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in my code I'm using

Thread.currentThread().sleep(sleepTime);

in the main (non Thread object) portion of the code.

It appears to be working fine, but I'm worried that there might be some hidden pitfall that will bite me in the ass later.

Is there a better way to make your main process sit around for a while? or is this the prescribed methodology?

EDIT:

In answer to why I'm doing it this way...

I have a process that connects via HTTP or FTP to remote hosts and does stuff.

In other words...

stuff...

connect to remote...

do stuff with remote connection...

close connection...

more stuff...

repeat as necessary.

I've found that in very very rare instances, the connection just goes off into la la land. It doesn't fail, it doesn't throw any exception, it just goes away. And it's blocking, so there's no in-line way to set a timer.

So, my solution is to do this...

stuff...

start new thread with connection in it...

go into an infinite loop with a timer in the MAIN process (not in the spawned thread) and wait for either

a) the connection thread to complete its task and set some flag to "done"

or

b) wait some preset amount of time and if the connection thread has not reported that it's finished, kill it and move on.

It is in the main process that I intend to sleep for some time, wake up, and see if the MAX_WAIT_TIME has expired. If not, go back to sleep and wait some more.

It seems much more efficient (on the processor) than sitting in standard while loop, since that would really interfere with the connection thread's business of doing what it needs to do.

I guess my question really is... is there anything unsafe about this approach. I see from the answers that, given what I'm doing, it looks like there isn't. Perhaps I should have asked if there is a more standardized approach?

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Are you waiting on something in particular? –  Michael Myers Mar 12 '09 at 21:02

8 Answers 8

up vote 3 down vote accepted

There's no pitfall. It will sleep for as long as you tell it to.

There may or may not be a pitfall in the idea of your application falling asleep for a prolonged period of time.

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Well, it will not always sleep as long as you tell it to. It can be interrupted by another thread. –  Bombe Mar 12 '09 at 21:14

What kind of application are you writing? It's rarely a good idea, and it's a particularly bad idea if you're writing a client GUI - while the thread is sleeping, it won't be responsive.

If you could give more of an indication why you need to pause and the kind of application you're writing, that would help.

One other thing - your call should really be:

Thread.sleep(sleepTime);

Calling it via currentThread() makes it look like it's an instance method, but it's not - it's just a normal static method. You can't make any other thread sleep.

You should see if your IDE has an option to make calling static methods via a reference into a warning or error - it leads to misleading code (like this).

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It's not dangerous, but in 99+% of cases when you think you need it, you really don't. What are you trying to do?

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I would say only 95+% of case. ;) –  Peter Lawrey Mar 13 '09 at 21:19

Well, Thread.sleep is a static method so it is very misleading. Also you can't be woken up cleanly (you can interrupt, but I'd dispute that that is clean) in case you need the action to shutdown.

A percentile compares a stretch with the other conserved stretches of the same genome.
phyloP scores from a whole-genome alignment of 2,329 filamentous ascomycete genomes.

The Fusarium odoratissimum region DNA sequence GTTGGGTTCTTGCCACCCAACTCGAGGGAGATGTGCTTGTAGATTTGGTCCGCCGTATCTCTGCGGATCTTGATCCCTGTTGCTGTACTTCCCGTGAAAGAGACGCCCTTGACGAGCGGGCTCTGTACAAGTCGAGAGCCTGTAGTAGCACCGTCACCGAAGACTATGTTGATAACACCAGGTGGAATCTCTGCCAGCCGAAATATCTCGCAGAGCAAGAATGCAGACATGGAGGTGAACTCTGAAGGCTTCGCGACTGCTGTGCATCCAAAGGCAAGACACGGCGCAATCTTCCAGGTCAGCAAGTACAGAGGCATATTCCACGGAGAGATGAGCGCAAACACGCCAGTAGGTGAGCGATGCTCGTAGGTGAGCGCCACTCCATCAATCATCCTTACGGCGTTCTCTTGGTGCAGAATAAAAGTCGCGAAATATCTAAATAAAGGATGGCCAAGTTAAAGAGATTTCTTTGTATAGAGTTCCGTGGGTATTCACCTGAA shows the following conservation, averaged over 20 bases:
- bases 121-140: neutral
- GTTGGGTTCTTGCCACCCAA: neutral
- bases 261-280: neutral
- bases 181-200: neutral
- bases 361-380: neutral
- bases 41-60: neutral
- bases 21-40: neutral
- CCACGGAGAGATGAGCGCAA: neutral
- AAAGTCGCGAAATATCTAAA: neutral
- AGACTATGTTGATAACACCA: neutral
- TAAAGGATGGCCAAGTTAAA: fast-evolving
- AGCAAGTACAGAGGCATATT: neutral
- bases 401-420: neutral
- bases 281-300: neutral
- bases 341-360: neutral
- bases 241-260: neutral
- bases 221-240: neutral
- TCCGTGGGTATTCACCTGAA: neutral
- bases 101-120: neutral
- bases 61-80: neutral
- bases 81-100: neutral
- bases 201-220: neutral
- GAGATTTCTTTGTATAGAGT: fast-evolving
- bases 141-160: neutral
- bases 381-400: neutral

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If you decide to use Thread.sleep, ensure that you handle the InterruptedException appropriately.

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Interesting link(+1). I HATE that sleep throws a checked exception, and now I hate it more, but at least I know that maybe there are some cases where I should at least acknowledge it (restore interrupted status). Still I've never seen it cause a problem in sleeps that don't expect an interrupt. –  Bill K Mar 12 '09 at 21:50
    
I call Thread.currentThread().interrupt() in my catch blocks out of habit. Maybe it's not a good thing to do out of habit, but (I think) it beats ignoring the exception. –  Michael Myers Mar 12 '09 at 22:04

What do you mean the connection just "goes away"? Sure there's no inline way to set a timer, but you can set a connect timeout AND read timeouts if you want.

Create the socket with the no-args constructor, the call connect(SocketAddress, int) so that you can set a timeout (in milliseconds). If the connection can't be established in that time, an exception is thrown.

And you can call setSoTimeout() before connecting so that any calls to read() will only block for the amount of time you specify, instead of forever. If data can't be read in the time you specified, an exception is thrown.

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I thought of that, but I'm not sure exactly where the process "goes away" (and it literally just goes away, I have no other way to describe it. It sits for ever and reports nothing). My timer is a catch-all, whereas your approach only catches the connection and the read. Is there a reason... –  Genia S. Mar 12 '09 at 22:06
    
that the timer is a bad idea? –  Genia S. Mar 12 '09 at 22:07

AFAIR Thread.sleep() wastes CPU time while Object.wait(long timeout) does not. So you should always use Object.wait(long timeout) instead. Although I can't find any footage that supports my thesis, I reckon that when switching to Object.wait(long timeout) calls we received a large performance gain.

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People often use Timer to perform delayed events but I prefer the ScheduleExecutorService. You can use the same thread pool for all your timeout actions. (You can have a thread pool of size 1)

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